Millennial employees increasingly insist on bringing their own devices to the workplace. Despite the promised rewards, business organizations tend to hesitate on allowing employee-owned devices to connect with the corporate IT infrastructure for accessing mission-critical business information due to the inherent security risks. However, a solid BYOD policy can make use of employee-owned devices to increase productivity without compromising IT security. The BYOD policy should cover these five common issues.


Stolen or Lost Devices

Mobile device owners and business organizations that fail to implement robust IT security and device management protocols risk unrestricted access to sensitive business information when the device is stolen or lost. A robust company security policy covers this issue by establishing geo-specific device management controls that prevent access from devices that are not physically at the workplace. For authorized employees securely connecting devices from outside the workplace, the lack of inadequate authentication systems and anomaly detection protocols increase security risks of BYOD practices.

Third Party Apps and Data tracking

Mobile devices often use third party apps access corporate data without the knowledge or approval of employees and IT departments. When combined with the increasing use of cloud applications to store data, this can make data security a constantly shifting target. A BYOD security policy should include an approved list of third party apps that employees can use to access the company’s data. A BYOD policy should account for privacy laws, cover best practices for accessing company data on a mobile device and implement tools that can track the access and editing of company files.

The Disgruntled Employee

If an employee retaliates by walking off with valuable data on a mobile device, the company may not realize it until the employee has already delivered the data to a competitor. Companies can address this by having employees sign an Acceptable Use Policy (AUP) that clarifies the ownership of data that is created or used as part of job duties and making sure that former employees can’t access sensitive cloud data on their devices once they leave the company. Companies can also take a more proactive approach to reduce the risk of an employee becoming disgruntled simply by paying attention to employee satisfaction, including addressing any workplace issues and complaints in a timely and fair manner.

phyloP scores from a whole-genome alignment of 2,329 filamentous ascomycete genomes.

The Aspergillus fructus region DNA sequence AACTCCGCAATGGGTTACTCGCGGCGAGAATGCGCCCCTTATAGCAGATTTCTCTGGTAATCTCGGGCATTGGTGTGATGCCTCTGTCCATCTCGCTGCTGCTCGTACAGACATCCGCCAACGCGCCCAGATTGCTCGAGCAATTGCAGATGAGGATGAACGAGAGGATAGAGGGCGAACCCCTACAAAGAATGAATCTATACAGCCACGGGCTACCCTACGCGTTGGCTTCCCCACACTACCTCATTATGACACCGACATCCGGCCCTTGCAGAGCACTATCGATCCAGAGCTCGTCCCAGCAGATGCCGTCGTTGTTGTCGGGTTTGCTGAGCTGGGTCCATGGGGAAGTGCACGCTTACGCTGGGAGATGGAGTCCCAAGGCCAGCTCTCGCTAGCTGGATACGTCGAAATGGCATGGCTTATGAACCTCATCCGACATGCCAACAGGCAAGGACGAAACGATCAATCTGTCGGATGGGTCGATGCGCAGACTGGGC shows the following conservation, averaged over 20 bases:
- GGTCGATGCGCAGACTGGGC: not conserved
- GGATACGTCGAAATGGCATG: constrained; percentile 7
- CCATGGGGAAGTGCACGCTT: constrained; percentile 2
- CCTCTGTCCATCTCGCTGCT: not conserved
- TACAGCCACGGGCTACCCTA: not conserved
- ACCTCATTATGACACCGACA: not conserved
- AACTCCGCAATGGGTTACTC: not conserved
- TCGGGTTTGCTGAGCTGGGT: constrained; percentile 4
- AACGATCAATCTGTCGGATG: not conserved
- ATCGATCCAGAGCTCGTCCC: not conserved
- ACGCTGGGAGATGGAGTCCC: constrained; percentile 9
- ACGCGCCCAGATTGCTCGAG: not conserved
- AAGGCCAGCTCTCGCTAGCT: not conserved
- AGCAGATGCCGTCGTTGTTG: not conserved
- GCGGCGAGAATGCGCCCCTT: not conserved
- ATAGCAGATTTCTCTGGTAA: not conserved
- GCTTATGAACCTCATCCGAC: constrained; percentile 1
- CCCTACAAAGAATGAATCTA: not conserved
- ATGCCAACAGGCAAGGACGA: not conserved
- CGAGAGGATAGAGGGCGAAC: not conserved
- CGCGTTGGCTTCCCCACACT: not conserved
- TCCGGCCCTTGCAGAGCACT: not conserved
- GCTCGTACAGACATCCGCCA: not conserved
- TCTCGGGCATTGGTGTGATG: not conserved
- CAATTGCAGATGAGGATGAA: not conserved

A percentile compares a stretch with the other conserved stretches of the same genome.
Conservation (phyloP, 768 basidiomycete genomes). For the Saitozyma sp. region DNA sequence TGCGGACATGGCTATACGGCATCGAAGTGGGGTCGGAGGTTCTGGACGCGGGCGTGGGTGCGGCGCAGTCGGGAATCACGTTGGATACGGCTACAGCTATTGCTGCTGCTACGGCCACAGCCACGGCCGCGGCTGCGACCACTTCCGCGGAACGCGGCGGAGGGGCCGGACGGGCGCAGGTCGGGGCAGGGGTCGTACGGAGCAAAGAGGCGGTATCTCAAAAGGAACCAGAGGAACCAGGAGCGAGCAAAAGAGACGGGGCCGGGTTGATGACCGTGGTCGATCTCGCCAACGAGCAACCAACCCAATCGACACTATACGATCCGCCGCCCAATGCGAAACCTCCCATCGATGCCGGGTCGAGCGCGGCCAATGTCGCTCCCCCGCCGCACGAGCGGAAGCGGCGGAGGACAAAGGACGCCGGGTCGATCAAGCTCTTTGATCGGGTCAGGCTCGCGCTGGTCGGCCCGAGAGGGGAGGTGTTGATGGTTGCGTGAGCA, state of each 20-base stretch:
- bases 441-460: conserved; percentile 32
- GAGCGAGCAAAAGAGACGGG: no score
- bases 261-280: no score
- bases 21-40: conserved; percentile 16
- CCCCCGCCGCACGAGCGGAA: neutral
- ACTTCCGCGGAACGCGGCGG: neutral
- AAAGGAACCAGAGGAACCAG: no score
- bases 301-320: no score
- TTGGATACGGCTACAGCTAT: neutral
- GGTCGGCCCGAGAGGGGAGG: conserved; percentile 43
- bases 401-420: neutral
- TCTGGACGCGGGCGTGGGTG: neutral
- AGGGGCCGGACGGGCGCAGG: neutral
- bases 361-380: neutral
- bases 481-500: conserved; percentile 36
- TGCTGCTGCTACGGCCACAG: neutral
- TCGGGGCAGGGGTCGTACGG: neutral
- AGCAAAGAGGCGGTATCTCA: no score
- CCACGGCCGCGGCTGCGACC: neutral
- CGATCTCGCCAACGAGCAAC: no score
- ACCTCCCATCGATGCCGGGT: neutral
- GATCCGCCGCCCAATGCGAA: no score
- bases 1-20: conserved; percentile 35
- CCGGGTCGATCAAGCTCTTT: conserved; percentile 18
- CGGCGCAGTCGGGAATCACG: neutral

Data Management and Compliance

When a breach occurs, the company must have the right to inspect any suspect personal device. This can cause a thorny legal issue if the BYOD policy does not clarify the rights of the company in a matter of compliance such as a breach investigation. The BYOD policy should also clarify when and how the company’s employees can access data on their mobile devices and encourage a proactive approach to preventing a breach in the first place.


Following this checklist should help companies remain security compliant while addressing security concerns that come with personally owned mobile devices:

  • Compliance Standards and BYOD Policies: A BYOD policy should comply with privacy laws that may be more strict than the local government compliance and privacy standards.
  • Privacy Governance: Employees have an expectation of privacy when using their mobile devices, even while they’re at work. The exact legal requirements vary depending on geographic location. For instance, employers cannot require that employees use their personal cell phones for work purposes and this often results in a hybrid BYOD model. A BYOD policy should include clear expectations of how and when a device might be monitored.
  • Data Collection: The BYOD policy must clearly state the reasons that employers might collect personal data from employee-owned devices. If employers contract with a third party to collect data from personal devices, that contract must include a data processing agreement that protects the data.
  • Monitoring Limitations: Labor and privacy laws may limit a company’s ability to monitor and control the data that is delivered to personal devices. A poorly considered monitoring plan may catch an employee’s child watching a cartoon and not address more serious security concerns. Companies can address this issue by strictly limiting monitoring to company-related activities.
  • Breach Investigation and Resolution: An active security breach may lead to concerns about privacy violations while the matter is being investigation. BYOD policies should clarify when, where and how a device may be inspected as part of a breach investigation.
  • Data Ownership: Companies should include clear language regarding the ownership of data that employees access, create and edit on personal devices. The policy’s language should clarify the parties responsible for maintaining the data, including creating backups and making sure it remains accessible only to authorized parties.

When determining a BYOD policy, companies should consider the primary reasons that employees bring their devices to work and respect the need for convenience and privacy. A well-implemented BYOD policy can actually increase employee productivity and satisfaction while still maintaining the company’s need for data security.